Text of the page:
I say this not as a command, but to prove by the earnestness of others that your love also is genuine. For you know the grace of our Lord Jesus Christ, that though he was rich, yet for your sake he became poor, so that you by his poverty might become rich. And in this matter I give my judgment: this benefits you, who a year ago started not only to do this work but also to desire to do it. So now finish doing it as well, so that your readiness in desiring it may be matched by your completing it out of what you have. For if the readiness is there, it is acceptable according to what a person has, not according to what he does not have. For I do not mean that others should be eased and you burdened, but that as a matter of fairness your abundance at the present time should supply their need, so that their abundance may supply your need, that there may be fairness. As it is written, “Whoever gathered much had nothing left over, and whoever gathered little had no lack.”
And when Jesus had crossed again in the boat to the other side, a great crowd gathered about him, and he was beside the sea. Then came one of the rulers of the synagogue, Jairus by name, and seeing him, he fell at his feet and implored him earnestly, saying, “My little daughter is at the point of death. Come and lay your hands on her, so that she may be made well and live.” And he went with him.
And a great crowd followed him and thronged about him. And there was a woman who had had a discharge of blood for twelve years, and who had suffered much under many physicians, and had spent all that she had, and was no better but rather grew worse. She had heard the reports about Jesus and came up behind him in the crowd and touched his garment. For she said, “If I touch even his garments, I will be made well.” And immediately the flow of blood dried up, and she felt in her body that she was healed of her disease. And Jesus, perceiving in himself that power had gone out from him, immediately turned about in the crowd and said, “Who touched my garments?” And his disciples said to him, “You see the crowd pressing around you, and yet you say, ‘Who touched me?’” And he looked around to see who had done it. But the woman, knowing what had happened to her, came in fear and trembling and fell down before him and told him the whole truth. And he said to her, “Daughter, your faith has made you well; go in peace, and be healed of your disease.”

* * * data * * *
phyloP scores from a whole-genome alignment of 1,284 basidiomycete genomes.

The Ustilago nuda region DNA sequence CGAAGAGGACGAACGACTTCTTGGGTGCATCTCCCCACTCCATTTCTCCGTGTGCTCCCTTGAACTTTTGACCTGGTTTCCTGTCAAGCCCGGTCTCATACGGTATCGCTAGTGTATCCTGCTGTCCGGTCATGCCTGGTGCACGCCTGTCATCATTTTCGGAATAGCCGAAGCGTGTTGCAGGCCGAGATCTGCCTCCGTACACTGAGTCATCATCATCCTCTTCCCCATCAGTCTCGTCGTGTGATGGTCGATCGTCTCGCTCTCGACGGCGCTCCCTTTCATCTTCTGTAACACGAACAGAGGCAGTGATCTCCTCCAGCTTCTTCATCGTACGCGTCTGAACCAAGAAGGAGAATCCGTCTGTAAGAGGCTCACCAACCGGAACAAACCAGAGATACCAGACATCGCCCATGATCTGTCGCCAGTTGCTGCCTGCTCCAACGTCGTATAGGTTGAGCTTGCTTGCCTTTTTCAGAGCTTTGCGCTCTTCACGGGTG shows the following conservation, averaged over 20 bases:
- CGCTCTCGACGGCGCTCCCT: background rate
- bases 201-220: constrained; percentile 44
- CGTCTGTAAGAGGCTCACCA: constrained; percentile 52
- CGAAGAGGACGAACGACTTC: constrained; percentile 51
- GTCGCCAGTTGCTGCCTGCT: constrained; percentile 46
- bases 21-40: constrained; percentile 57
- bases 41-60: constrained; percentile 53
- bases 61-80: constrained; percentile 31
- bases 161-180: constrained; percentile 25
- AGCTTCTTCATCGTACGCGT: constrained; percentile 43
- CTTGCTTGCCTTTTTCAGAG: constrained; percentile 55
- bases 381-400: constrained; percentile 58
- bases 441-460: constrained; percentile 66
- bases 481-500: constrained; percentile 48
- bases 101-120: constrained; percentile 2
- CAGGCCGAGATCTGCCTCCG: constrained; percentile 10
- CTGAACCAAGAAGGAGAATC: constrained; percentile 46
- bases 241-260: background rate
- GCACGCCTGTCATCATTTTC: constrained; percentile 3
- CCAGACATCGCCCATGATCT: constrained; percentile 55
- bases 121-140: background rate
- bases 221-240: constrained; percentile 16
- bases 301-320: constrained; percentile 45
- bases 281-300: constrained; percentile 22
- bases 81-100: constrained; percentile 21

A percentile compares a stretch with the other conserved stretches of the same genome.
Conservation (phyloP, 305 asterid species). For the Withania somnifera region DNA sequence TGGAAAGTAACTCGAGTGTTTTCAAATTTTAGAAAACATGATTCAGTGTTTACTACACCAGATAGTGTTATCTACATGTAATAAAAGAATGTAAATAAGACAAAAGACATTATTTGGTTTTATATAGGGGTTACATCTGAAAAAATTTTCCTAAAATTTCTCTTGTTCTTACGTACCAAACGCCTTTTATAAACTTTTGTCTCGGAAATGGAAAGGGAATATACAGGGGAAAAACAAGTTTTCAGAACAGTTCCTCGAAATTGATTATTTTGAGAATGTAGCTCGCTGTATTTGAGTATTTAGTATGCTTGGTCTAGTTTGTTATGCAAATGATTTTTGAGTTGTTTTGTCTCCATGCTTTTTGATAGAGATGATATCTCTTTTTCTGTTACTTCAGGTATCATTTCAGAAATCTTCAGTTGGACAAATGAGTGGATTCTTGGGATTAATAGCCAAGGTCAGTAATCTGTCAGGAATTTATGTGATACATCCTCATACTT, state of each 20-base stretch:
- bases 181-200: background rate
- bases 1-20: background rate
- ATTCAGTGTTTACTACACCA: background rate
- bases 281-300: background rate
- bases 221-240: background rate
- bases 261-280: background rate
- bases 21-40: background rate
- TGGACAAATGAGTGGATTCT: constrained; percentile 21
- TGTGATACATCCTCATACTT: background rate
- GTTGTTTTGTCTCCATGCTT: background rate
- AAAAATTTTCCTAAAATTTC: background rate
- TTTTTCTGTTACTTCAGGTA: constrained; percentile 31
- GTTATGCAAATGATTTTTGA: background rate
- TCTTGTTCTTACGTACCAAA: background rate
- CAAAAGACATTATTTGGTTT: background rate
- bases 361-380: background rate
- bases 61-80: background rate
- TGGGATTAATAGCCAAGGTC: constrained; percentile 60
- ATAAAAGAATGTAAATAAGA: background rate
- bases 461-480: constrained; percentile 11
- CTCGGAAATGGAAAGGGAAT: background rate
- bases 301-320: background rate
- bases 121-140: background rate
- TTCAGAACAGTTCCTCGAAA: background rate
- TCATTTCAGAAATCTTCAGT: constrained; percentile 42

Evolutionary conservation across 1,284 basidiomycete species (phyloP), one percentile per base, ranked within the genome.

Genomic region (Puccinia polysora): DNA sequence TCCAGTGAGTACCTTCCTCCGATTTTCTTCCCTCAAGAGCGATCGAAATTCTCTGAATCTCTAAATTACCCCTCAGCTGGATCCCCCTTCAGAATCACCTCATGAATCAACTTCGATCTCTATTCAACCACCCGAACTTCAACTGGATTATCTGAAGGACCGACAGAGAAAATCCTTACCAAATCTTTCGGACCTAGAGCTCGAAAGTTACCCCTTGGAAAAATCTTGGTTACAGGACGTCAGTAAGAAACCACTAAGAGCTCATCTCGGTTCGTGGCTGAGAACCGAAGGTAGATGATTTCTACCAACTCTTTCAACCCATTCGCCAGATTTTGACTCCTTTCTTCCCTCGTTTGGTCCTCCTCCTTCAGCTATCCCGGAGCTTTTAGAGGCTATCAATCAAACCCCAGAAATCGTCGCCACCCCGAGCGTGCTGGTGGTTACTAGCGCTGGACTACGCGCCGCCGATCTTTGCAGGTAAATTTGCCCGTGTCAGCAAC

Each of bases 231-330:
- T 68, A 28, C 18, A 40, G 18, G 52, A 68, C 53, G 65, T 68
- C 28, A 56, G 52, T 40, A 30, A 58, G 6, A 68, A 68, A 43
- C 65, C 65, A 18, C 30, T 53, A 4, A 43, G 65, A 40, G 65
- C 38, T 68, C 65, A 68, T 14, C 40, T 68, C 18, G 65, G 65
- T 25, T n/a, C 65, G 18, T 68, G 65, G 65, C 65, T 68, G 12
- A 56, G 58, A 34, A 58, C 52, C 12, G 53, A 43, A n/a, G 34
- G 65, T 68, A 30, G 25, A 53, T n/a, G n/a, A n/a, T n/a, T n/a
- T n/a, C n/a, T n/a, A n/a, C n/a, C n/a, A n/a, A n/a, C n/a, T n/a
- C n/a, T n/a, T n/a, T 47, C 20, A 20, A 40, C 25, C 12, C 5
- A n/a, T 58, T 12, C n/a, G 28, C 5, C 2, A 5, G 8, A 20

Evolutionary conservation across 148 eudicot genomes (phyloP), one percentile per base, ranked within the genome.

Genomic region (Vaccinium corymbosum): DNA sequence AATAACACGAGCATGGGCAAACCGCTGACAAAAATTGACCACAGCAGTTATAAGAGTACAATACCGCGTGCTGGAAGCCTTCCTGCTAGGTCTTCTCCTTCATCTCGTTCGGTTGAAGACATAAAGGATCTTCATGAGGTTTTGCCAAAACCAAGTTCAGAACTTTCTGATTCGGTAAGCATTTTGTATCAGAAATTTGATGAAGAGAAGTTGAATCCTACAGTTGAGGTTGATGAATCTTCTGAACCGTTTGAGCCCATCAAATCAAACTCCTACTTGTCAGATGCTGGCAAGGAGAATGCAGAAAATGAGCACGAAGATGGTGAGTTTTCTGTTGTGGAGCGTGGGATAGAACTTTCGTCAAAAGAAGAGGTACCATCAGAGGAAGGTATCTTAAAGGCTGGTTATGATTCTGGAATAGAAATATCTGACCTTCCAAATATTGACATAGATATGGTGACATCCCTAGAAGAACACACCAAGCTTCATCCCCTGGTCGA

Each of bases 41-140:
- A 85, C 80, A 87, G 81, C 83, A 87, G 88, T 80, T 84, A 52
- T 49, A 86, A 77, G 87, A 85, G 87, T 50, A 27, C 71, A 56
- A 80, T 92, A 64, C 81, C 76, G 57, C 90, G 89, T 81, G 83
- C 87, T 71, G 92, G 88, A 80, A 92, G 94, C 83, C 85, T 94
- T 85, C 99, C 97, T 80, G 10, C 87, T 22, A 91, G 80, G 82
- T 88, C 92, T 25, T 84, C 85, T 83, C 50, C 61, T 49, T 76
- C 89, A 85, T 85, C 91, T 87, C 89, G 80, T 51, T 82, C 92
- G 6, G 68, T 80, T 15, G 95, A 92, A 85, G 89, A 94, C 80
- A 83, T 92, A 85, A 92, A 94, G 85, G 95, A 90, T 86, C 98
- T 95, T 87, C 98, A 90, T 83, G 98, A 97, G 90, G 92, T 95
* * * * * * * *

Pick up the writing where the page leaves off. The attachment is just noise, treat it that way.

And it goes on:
While he was still speaking, there came from the ruler's house some who said, “Your daughter is dead. Why trouble the Teacher any further?” But overhearing what they said, Jesus said to the ruler of the synagogue, “Do not fear, only believe.” And he allowed no one to follow him except Peter and James and John the brother of James. They came to the house of the ruler of the synagogue, and Jesus saw a commotion, people weeping and wailing loudly. And when he had entered, he said to them, “Why are you making a commotion and weeping? The child is not dead but sleeping.” And they laughed at him. But he put them all outside and took the child's father and mother and those who were with him and went in where the child was. Taking her by the hand he said to her, “Talitha cumi,”which means, “Little girl, I say to you, arise.” And immediately the girl got up and began walking (for she was twelve years of age), and they were immediately overcome with amazement. And he strictly charged them that no one should know this, and told them to give her something to eat.
Artwork: "The woman who touched the hem of his garment"
Harold Copping, 1927